Brussels, 31 May 2016 – Since 2010, ASF has been implementing a project on international criminal justice and transitional justice in Uganda. ASF has conducted close consultations with victims and affected communities about prosecution of alleged perpetrators of war crimes and crimes against humanity. Victims have shown a strong interest and willingness to be involved in criminal proceedings, both at international and national levels. They seem, however, lacking sufficient information and understanding as to their rights and as what participation to criminal proceedings might encompass. This situation is not new to ASF. Similar concerns have been expressed by victims and affected communities in other contexts. Through a working paper released today, ASF seeks to share its experience and reflexions on victims’ representation and participation to proceedings before the International Criminal Court (ICC). It aims at prompting further discussions amongst stakeholders, including the ICC.
On 27 November 2015, the Single Judge in the case against Dominic Ongwen (“Ongwen case”) issued what some might consider as a quite unusual decision on the representation of victims and legal aid before the ICC.
While upholding the choice of some victims to be represented by two designated lawyers, the Single Judge decided to appoint the Office of the Public Counsel for Victims (OPCV) as the “common legal representative” for the remaining victims who had not mandated these two lawyers. The Single Judge further observed that these two designated lawyers did not qualify for financial assistance by the Court as they were “counsel chosen by victims” and not “common legal representatives” chosen by the Court. The Judge stressed that this observation was prompted by the mention in the Registry’s report that the two designated lawyers had informed the victims that they “would be free of charge as the associated costs could be borne by the Court”. In his decision, the Judge further noted the Registry’s comments that a number of powers of attorney included a statement that (i) the lawyers would represent the victims on a pro bono basis, (ii) the lawyers explained the victims that they would submit a request for legal aid from the Court once appointed, and (iii) the Registry had no information on whether or not the choice of some applicants to designate the lawyers was influenced by this reference to a pro bono assistance.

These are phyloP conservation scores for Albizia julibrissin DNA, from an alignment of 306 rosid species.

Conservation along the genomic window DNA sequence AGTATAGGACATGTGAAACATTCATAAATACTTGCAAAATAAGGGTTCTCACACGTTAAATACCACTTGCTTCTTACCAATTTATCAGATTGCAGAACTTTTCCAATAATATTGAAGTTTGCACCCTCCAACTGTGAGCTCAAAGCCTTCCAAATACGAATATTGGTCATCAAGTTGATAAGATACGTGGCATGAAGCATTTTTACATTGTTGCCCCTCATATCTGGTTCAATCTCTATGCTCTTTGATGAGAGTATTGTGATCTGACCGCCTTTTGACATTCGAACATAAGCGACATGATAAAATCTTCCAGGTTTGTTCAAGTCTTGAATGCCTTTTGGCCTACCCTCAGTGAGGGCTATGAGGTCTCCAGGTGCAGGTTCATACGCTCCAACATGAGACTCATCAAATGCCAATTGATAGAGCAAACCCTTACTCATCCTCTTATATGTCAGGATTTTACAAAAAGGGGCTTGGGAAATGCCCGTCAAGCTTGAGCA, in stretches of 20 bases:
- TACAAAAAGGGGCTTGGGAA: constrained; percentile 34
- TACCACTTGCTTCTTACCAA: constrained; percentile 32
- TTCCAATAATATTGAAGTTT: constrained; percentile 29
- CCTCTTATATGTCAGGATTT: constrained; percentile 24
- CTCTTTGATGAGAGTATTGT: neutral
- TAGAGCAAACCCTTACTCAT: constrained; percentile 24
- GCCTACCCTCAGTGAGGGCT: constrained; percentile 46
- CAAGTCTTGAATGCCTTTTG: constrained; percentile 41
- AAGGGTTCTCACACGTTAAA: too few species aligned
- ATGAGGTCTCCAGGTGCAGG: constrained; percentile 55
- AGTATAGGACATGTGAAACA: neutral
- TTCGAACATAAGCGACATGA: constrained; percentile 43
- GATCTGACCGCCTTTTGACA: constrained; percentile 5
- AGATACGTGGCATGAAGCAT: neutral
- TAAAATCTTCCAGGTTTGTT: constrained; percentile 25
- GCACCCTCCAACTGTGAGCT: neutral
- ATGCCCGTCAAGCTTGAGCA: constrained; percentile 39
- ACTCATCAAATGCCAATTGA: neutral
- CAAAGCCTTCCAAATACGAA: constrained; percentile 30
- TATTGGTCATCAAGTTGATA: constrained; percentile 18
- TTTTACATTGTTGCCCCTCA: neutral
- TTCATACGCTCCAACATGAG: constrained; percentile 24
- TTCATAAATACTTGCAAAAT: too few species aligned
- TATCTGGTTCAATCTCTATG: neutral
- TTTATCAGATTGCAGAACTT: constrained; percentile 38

At the time of this decision, 249 victims admitted to participate to the proceedings had granted powers of attorney to these two lawyers, while 294 participating victims had not made such a choice (and were thus to be represented by the OPCV). Since then, after further review of the victims’ application forms by the Registry, these two lawyers are representing more than 1400 victims, while the OPCV is representing a group of around 500 victims. This decision has been confirmed by the Trial Chamber (following a request by the designated lawyers to review the Pre-Trial Single Judge’s decision on legal aid).
The Single Judge’s decision has prompted a wide range of questions and concerns amongst victims’ communities, victims’ counsel and some civil society organizations. Particularly, some queried its impact on future proceedings, including as whether this would imply that victims would not be able to effectively choose their counsel unless under the presumption that they would then be deprived from any legal aid from the Court.
ASF’s article Victims’ choice vs. legal aid? Time for the ICC to re-think victims’ participation as a wholeseeks to answer these concerns and, more widely, it discusses legal representation and participation of victims before the ICC in light of its current practice.